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14 December 2018 Short history of NASA applied science teams for air quality and health
Tracey Holloway, Daniel J. Jacob, Daegan Miller
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Starting in 2011, a team-based approach has been developed to connect NASA science with air quality and health communities. These teams, funded by the NASA Applied Sciences Program, promote collaboration within the team, communication with end-user communities, and the rapid advancement of applied research. The team structure provides increased flexibility to address high-priority research areas, better aligning research questions with user needs. The first NASA team built on this structure was the Air Quality and Applied Sciences Team (AQAST, 2011 to 2016), and continued with the Health and Applied Sciences Team (HAQAST, 2016 to 2019). Over the years of AQAST and HAQAST, we have experimented with different approaches to manage an Applied Sciences Team. We have adjusted our approach based on lessons learned and feedback gathered from stakeholders, team members, program mangers, and meeting attendees. We have found that this type of team succeeds by building a culture of collaboration, advancing communication with stakeholder communities, and identifying issues where the team structure can provide a rapid response. AQAST and HAQAST represent a model of funding and research with positive outcomes for air quality and public health engagement with NASA data and tools. This team-based approach is well suited to mission-driven, applied science activities.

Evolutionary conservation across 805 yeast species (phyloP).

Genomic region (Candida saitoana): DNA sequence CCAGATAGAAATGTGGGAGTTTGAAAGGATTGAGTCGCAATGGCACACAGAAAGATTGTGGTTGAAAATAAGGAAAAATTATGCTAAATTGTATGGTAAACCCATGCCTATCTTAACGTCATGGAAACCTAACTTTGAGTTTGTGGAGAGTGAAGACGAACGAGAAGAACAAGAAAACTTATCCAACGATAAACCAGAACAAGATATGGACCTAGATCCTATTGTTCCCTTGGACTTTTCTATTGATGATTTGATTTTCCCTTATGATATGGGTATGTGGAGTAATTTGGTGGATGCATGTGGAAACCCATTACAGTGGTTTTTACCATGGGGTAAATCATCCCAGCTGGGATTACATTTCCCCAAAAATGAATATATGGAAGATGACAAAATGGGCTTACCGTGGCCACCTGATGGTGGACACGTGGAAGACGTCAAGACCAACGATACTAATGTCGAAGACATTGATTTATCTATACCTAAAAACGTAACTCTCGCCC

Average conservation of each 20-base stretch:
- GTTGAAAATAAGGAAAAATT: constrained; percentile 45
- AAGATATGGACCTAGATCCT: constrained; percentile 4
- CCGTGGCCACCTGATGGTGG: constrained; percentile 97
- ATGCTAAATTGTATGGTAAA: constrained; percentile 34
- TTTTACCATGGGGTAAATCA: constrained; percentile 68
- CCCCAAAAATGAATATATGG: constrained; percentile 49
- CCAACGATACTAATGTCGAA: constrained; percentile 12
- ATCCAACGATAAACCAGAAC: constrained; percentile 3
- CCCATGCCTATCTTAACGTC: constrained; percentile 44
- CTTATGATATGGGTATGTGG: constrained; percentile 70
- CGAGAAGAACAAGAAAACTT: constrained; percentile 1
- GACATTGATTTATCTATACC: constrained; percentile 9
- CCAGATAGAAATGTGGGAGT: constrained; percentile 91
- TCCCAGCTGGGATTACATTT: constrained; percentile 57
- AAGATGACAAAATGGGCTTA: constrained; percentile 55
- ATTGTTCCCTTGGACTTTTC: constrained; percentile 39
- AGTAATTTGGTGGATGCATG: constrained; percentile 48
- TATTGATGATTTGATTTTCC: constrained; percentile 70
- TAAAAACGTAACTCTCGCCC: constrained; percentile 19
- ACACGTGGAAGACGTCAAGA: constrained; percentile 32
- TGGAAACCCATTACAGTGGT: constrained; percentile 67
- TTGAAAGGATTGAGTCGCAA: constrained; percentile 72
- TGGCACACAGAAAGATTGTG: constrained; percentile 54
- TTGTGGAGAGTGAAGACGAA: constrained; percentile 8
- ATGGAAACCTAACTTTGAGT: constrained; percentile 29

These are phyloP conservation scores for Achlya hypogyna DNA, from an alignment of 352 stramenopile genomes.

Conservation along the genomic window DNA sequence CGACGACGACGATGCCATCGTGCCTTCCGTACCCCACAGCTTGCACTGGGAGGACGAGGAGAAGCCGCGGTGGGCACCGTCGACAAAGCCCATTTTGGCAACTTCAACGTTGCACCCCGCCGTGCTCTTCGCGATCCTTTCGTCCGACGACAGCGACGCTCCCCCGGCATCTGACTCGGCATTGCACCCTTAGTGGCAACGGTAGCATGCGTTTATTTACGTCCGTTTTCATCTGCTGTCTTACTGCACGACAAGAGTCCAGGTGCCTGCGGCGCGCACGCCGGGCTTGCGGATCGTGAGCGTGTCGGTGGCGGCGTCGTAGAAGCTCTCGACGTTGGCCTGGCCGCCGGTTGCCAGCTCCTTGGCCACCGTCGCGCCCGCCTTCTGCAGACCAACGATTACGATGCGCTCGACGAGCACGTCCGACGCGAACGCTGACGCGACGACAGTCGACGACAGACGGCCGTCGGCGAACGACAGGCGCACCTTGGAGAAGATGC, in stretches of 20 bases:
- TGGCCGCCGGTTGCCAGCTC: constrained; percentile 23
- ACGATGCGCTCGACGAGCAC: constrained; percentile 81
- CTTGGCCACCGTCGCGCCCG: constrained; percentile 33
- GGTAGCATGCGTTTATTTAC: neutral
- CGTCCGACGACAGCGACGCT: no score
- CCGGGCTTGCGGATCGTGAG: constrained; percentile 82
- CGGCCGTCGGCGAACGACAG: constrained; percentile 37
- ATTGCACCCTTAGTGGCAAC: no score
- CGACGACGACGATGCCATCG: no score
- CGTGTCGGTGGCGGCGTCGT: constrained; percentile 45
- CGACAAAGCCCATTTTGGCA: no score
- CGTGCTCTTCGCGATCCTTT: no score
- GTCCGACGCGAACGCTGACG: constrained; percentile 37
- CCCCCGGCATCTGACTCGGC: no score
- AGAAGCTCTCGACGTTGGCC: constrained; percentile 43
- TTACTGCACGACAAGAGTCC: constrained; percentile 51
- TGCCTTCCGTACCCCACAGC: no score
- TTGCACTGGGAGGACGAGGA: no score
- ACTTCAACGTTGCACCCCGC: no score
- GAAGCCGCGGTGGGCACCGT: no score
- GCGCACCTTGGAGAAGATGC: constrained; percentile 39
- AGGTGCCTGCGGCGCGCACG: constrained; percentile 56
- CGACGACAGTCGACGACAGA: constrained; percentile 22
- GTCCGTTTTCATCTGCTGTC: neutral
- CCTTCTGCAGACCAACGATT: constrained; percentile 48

© 2018 Society of Photo-Optical Instrumentation Engineers (SPIE) 1931-3195/2018/$25.00 © 2018 SPIE
Tracey Holloway, Daniel J. Jacob, and Daegan Miller "Short history of NASA applied science teams for air quality and health," Journal of Applied Remote Sensing 12(4), 042611 (14 December 2018).
Received: 25 June 2018; Accepted: 8 November 2018; Published: 14 December 2018

Cited by 11 scholarly publications.
Applied sciences


Data modeling

Applied research

Atmospheric sensing

Analytical research

Atmospheric particles

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